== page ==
• Tenured Radical and I had coffee on Friday and then dinner on Saturday and spent the whole time figuring out how to silence and oppress more junior scholars, in-between her multiple appearances on the program and her incessant blogging and tweeting about the conference.  Honestly, those of you who want to take her on had better stock up on your Power Bars and Emergen-C, because her energy and enthusiasm for her work online and as a public intellectual are utterly overwhelming.  I’m ten years younger than she is, and I’m already at least a week behind her!  For those of you who are interested, see her three blog reports:  AHA Day 1:  Digital History Workshopalooza, AHA Day 2:  Fun With the Humanities, AHA Day 3:  Remember the Women, and her always lively Twitter feed.  (Excuse me–I have to go have a lie down after just linking to all of that activity.)
  • Clever readers will hear echoes of Abigail Adams’s counsel to John Adams in Tenured Radical’s “Remember the Women” blog post.  I also keep thinking of that scene from Lena Dunham’s Girls in which the character she plays, Hannah, asks the other women, “Who are the ladies?”  (Shosh has been quoting a heterosexual dating advice book aimed at “the ladies,” and Hannah’s question implies that “ladies” is a stupid, made-up, narrow way to talk to real women, who come in all shapes, sizes, colors, and sexualities, etc., and both Hannah and Jessa resent being lumped into the notional category of “ladies”–just click the embedded video below.)  That was the essence of Tenured Radical’s question for the women on the “Generations of History” panel she writes about in her AHA Day 3 post when she asked what the panel would have looked like if it had included a lesbian, for example, or even some women for whom marriage and children were never a part of their life plan.
  • Continue Reading »

32 Comments »

December
29th 2013
A guiding set of principles for the professional use of social media

Posted under American history & bad language & jobs & weirdness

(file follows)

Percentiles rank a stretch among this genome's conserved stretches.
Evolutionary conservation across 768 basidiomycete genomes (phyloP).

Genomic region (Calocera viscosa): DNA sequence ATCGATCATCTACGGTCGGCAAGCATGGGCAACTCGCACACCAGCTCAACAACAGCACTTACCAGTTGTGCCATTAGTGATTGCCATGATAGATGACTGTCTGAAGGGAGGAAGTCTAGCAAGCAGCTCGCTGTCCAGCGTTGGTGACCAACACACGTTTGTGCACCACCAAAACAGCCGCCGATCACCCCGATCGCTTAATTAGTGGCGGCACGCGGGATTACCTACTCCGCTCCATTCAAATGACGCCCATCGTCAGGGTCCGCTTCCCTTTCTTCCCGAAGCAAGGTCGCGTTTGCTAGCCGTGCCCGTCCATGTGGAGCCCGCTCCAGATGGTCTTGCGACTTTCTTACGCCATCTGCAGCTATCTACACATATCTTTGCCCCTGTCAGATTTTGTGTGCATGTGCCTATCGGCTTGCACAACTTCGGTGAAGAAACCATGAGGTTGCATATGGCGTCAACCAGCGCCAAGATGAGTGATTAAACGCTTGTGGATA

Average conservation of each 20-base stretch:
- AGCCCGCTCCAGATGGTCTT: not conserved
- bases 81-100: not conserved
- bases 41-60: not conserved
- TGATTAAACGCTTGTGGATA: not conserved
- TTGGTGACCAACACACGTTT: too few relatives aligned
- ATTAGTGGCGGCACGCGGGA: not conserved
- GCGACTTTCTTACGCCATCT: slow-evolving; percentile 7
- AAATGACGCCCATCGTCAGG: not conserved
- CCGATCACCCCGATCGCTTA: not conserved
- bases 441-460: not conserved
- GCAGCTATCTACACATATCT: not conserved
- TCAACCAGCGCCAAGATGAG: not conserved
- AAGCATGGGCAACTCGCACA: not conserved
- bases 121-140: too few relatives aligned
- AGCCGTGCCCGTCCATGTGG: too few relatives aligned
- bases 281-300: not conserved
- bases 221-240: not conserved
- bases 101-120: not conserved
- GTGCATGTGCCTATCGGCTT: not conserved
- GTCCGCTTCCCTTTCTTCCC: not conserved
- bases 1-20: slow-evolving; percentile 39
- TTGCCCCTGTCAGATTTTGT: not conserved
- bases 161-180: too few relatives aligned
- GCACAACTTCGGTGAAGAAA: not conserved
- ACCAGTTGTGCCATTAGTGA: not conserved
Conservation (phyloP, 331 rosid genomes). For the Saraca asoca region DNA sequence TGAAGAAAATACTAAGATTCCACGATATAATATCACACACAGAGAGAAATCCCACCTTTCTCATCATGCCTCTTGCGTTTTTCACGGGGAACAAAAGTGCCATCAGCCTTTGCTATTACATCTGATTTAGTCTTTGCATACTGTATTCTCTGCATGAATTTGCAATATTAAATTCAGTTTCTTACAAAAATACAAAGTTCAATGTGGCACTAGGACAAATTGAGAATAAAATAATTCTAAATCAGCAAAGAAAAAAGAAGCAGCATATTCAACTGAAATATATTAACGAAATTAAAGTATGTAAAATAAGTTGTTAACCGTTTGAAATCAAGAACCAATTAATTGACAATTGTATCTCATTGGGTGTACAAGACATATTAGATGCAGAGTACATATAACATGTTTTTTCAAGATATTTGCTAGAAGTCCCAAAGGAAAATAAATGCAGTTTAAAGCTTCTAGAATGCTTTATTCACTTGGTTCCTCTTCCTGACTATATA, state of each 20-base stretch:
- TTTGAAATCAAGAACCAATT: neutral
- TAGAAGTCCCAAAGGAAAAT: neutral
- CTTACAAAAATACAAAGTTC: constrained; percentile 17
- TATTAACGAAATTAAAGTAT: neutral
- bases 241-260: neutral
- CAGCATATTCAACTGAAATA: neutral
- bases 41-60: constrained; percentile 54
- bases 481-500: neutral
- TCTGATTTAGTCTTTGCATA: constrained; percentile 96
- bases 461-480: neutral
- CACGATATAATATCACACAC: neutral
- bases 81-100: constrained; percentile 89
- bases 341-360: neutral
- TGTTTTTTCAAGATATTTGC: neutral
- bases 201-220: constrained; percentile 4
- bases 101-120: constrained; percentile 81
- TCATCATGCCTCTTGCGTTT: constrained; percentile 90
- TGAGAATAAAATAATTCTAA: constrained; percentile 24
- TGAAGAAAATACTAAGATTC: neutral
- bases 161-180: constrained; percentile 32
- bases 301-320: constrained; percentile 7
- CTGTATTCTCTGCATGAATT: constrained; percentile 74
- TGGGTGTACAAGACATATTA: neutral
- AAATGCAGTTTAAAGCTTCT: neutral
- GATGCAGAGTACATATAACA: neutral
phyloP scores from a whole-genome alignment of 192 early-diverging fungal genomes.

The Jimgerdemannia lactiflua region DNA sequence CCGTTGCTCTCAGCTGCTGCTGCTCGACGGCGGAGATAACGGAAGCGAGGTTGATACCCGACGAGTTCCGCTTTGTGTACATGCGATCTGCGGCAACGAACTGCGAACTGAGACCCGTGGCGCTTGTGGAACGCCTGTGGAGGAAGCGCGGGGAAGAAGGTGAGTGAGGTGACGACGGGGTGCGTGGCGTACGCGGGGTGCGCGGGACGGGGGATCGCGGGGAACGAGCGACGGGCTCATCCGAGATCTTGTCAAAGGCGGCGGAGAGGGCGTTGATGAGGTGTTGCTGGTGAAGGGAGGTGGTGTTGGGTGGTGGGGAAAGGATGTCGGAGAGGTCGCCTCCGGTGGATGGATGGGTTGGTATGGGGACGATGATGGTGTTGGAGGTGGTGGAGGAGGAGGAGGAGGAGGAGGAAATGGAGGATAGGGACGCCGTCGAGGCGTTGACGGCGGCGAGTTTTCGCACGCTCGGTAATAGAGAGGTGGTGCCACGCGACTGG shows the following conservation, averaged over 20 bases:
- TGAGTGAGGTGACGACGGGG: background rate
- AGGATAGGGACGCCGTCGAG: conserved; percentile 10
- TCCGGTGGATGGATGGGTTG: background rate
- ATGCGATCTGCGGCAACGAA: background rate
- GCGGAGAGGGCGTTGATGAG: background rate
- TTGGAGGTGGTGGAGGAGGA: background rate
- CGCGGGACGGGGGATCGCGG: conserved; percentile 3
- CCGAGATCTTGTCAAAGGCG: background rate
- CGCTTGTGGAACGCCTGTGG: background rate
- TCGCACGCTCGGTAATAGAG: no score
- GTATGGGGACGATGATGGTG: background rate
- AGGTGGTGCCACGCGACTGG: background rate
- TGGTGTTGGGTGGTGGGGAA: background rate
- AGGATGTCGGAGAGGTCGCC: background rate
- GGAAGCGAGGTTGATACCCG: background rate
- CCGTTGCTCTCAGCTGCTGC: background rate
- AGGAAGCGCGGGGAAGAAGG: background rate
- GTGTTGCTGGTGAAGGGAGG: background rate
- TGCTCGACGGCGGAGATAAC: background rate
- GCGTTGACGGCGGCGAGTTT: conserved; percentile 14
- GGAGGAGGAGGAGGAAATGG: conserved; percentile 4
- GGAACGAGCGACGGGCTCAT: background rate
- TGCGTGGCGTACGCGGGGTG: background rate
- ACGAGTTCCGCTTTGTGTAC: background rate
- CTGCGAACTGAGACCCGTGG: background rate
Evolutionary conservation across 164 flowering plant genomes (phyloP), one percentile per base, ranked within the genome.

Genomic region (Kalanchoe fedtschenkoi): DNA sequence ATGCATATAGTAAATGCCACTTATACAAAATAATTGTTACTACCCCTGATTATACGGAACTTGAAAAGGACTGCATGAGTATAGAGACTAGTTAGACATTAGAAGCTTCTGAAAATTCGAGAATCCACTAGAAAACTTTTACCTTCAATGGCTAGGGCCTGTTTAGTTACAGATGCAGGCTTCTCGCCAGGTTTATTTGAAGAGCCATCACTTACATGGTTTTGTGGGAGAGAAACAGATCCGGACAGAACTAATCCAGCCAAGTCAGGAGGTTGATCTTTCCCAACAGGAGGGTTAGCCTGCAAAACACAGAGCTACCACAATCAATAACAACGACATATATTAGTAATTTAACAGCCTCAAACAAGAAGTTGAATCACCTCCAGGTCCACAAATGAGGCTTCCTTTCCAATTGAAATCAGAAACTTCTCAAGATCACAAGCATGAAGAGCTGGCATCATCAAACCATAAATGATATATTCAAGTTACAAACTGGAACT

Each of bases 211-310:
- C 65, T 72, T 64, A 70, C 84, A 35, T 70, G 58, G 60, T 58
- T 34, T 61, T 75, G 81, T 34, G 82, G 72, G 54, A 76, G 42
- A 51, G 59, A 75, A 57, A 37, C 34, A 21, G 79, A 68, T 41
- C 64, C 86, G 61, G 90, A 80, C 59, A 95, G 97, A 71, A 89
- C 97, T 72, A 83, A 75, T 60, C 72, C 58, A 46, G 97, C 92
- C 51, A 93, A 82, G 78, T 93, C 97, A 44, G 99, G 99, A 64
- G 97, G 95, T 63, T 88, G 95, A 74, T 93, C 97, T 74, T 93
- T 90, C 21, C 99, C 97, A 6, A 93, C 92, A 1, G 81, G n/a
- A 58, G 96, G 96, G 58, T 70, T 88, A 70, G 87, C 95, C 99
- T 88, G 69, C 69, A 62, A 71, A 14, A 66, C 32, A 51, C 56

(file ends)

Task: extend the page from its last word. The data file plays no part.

cowgirl2After the flamewar over rage at the current academic job market, in which the rage was redirected onto Tenured Radical for daring to question the long-term effectiveness of complaining about the behavior of one search committee, TR wrote a post suggesting that it’s time to have a conversation about the professional use of social media:

My question is this: given that social media is ubiquitous among academics, and given that our colleagues and students are sometimes justifiably angry about important things, ought we not to have some more serious discussions about what kind of speech we do — and do not — find acceptable? Should we not begin to identify what kinds of virtual conversations lead to real change and community building; and which are destructive, vengeful or personal hubris masquerading as charismatic leadership?

There are clear signs that if we do not begin to have these conversations among ourselves, others will seize the initiative and faculty will find ourselves perpetually in the position of responding to university attorneys, trustees, politicians and administrators.

Great idea, right?  So far the flamewar at Tenured Radical has 190 comments (and counting!), whereas after three days the post suggesting that we all come together to figure out how to use social media productively for professional purposes has 34 comments.  That’s a little clue as to how easy and fun it is to tear someone down, make assumptions about their motives and professional experiences, and generally act like a jerk in social media, whereas it’s relatively difficult to build something together.

Please note:  this is not a blog post calling for civility, which I agree can be cover for preserving the power relations of the status quo.  This is a blog post proposing some guiding rules for the professional use of social media for those of us in academia (but they may apply in other professions, too).  As we’ve all been reminded endlessly over the past decade, The World Is Flat, and graduate students can email, Tweet, and comment on the blogs of full professors, and vice-versa.  This familiarity with one another over social media has been for the most part a good thing for everyone involved, but TR is right that we need to think about formulating some community standards before they’re formulated for us by our educators and/or employers.

This blog has always been about community-building, so friends, let’s rent a barn and put on a show!  At the risk of being torn to shreds myself, I’ll propose a set of guiding principles just to get the conversation going.  You tell me what you think I’ve missed and where I’m wrong, and together we’ll propose a set of guiding principles for the professional use of social media.  After a few days, I’ll publish our collectively revised or rewritten list of guiding principles. Continue Reading »